Q. My husband and I get in a fight almost every time we try to do something fun together, either alone or with our kids, who are both under 3. I'll do something dumb (say, forgetting some important item) and my husband says something insulting about it. I get defensive and badger him. ("You were supposed to ...") He gets angry at me for "ruining our day."
How can we break the squabbling cycle and actually enjoy each other's company?
Contact information ( * required )
A. One of you can realize that actual adults don't actually scold people for "ruining" their "day."
And both of you can isolate your parts of the cycle, then break them.
You can't prevent all mistakes, of course, but you can stop getting defensive. Instead of "Well, you should have (whatever)" when he criticizes you, try: "We have two kids under 3. Maybe we should be more forgiving of each other."
Because you do, and should, and there's no better way to invite warmth than to give it consistently, especially under duress. If his attacks persist, then consider a quiet talk, a couples' or parents' workshop and marriage counseling, respectively, as Plan B.
Q. Many people in my family have to drive from New Jersey to New York for Mother's Day because my sister-in-law and her husband have a baby (the only grandchild). In from New Jersey come my wife and I, and my brother-in-law's many family members. My sister-in-law always chooses a very upscale Manhattan boutique restaurant, so we have to drive and park in this congested part of the world, and make nice so they don't have to be inconvenienced. My sister-in-law does this to accommodate two sets of parents who demand priority on this day over the other parents.
We did this ritual this year and the next thing I know, my father-in-law calls to say my brother-in-law picked up the bill and I owe him half! (This is for people I have no relationship to -- his grandparents, his parents.) I was blindsided.
If I had been informed beforehand I probably would have paid half, but at this late time (and after the highly inappropriate call from my father-in-law), I feel pretty irritated.
What is actually appropriate?
A. With this letter, it's easier to start with what's not appropriate.
Saying people "have to" travel for this gathering is not appropriate. Unless you are deposited there at gunpoint -- also not appropriate -- you are all invited to travel, and choose to.
Harrumphing about having to "make nice" so others aren't "inconvenienced" when you're the one who chose to participate is not appropriate.
Choosing an expensive site unilaterally for a pay-your-own-way gathering is not appropriate.
Hitting people with a bill after the fact is not appropriate.
Sending a third party (father-in-law) to hit someone up is not appropriate. It was your brother-in-law's job to either ask for help or eat the expense.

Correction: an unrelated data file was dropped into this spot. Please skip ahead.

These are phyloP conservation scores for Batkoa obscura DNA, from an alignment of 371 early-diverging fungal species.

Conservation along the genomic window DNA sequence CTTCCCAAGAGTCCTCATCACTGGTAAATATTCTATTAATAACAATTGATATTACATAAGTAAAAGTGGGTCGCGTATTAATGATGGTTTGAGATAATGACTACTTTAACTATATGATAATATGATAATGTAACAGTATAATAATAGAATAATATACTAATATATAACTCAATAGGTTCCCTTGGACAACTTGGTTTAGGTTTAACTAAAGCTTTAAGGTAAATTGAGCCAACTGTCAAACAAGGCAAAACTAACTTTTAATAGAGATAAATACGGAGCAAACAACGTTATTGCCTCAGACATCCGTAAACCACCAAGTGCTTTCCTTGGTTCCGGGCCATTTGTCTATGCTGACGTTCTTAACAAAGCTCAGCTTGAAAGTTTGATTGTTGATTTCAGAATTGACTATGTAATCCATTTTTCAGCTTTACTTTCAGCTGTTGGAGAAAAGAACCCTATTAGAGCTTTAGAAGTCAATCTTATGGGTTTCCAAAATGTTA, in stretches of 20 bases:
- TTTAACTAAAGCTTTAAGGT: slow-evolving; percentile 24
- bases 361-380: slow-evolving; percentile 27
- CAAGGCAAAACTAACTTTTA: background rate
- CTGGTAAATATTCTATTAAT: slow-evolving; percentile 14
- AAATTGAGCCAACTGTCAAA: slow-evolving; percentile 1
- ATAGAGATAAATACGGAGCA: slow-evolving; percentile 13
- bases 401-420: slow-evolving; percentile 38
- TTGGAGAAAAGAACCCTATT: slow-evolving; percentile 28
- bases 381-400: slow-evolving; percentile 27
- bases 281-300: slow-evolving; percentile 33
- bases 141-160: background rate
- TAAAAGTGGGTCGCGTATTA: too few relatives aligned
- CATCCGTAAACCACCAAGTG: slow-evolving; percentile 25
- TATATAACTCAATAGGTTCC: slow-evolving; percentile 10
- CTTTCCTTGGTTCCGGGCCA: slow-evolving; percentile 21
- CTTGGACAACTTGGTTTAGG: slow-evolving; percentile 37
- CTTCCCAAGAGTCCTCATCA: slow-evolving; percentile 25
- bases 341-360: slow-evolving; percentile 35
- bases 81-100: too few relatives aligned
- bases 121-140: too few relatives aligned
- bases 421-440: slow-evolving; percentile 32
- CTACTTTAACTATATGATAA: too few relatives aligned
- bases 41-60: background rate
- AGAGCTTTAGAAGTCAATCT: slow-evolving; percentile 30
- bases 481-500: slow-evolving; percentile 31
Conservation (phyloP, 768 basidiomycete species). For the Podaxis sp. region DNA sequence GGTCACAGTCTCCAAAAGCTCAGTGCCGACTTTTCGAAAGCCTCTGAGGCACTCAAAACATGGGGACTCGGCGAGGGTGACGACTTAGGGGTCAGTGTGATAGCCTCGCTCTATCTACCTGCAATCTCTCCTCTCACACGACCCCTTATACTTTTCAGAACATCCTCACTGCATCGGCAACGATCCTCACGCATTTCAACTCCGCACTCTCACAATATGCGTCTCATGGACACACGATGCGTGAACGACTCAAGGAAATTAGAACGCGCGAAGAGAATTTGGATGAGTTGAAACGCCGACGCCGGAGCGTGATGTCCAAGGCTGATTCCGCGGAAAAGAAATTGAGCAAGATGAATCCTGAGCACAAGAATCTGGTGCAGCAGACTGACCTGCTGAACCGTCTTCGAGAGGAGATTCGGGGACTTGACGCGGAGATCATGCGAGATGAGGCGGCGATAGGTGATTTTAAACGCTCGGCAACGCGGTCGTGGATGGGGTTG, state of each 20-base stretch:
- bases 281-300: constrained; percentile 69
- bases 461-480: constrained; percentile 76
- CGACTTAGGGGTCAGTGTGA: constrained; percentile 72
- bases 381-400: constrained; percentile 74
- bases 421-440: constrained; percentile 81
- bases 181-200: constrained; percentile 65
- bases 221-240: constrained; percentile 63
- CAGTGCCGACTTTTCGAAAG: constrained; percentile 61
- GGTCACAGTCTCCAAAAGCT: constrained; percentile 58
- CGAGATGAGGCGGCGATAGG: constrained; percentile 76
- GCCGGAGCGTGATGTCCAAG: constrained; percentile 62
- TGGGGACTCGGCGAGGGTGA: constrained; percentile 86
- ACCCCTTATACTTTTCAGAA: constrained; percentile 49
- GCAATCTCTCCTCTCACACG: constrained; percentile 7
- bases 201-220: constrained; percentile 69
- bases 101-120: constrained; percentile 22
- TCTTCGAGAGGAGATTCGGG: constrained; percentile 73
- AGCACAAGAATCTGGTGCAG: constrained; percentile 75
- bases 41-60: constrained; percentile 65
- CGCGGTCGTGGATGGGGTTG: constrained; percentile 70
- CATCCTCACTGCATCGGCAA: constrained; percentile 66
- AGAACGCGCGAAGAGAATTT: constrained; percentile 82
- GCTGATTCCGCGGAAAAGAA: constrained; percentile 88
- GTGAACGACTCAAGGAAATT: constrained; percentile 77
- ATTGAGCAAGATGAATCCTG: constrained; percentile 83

Showing up at a gathering expecting to be fed when there is no clear host (as with, say, a wedding or graduation party), or not offering to chip in when the check arrives, is not appropriate.
Being otherwise willing to contribute, but deciding not to, solely because you weren't asked the right way, is not appropriate. Get angry? Sure. Act on it? No.
Typing "is not appropriate" so many times about a gathering that was theoretically about celebrating mothers, but seems to have been more about self-aggrandizement and power-grabbing, is not appropriate.
Appropriate: Pay half and be rid of it. Next year, with just your nuclear family, think of something that honors your idea of Mother's Day, plan it, do it, and don't apologize for it, even if it's merely to blow it off entirely as the contrivance it has become.
Q. I have been dating a great girl for three months now. We are compatible in many ways and I very much want to keep seeing her. The problem is that she has horrible breath. It is so bad that sometimes I can barely be near her. Absent any dramatic change I will have to end it.
Is there any way to delicately bring this up? The only alternative is to break up with her and provide some vague "It's not you it's me" excuse.
A. Really? Telling the truth sounds so grim that you'd consider both denying yourself great company and giving her the impression you don't like her -- all while sending her off cluelessly into the world to flatten tall buildings with a single breath -- just to dodge one awkward moment?
Surely you've given this a second moment of thought by now and come to this same conclusion: "There's no nice way to say this, so I'll just say it." And then say it.
By the way -- the breath could signal anything from a minor hygiene fail to a major illness, so keep an open and patient mind.
• Email Carolyn at email@example.com, or chat with her online at 11 a.m. each Friday at www.washingtonpost.com.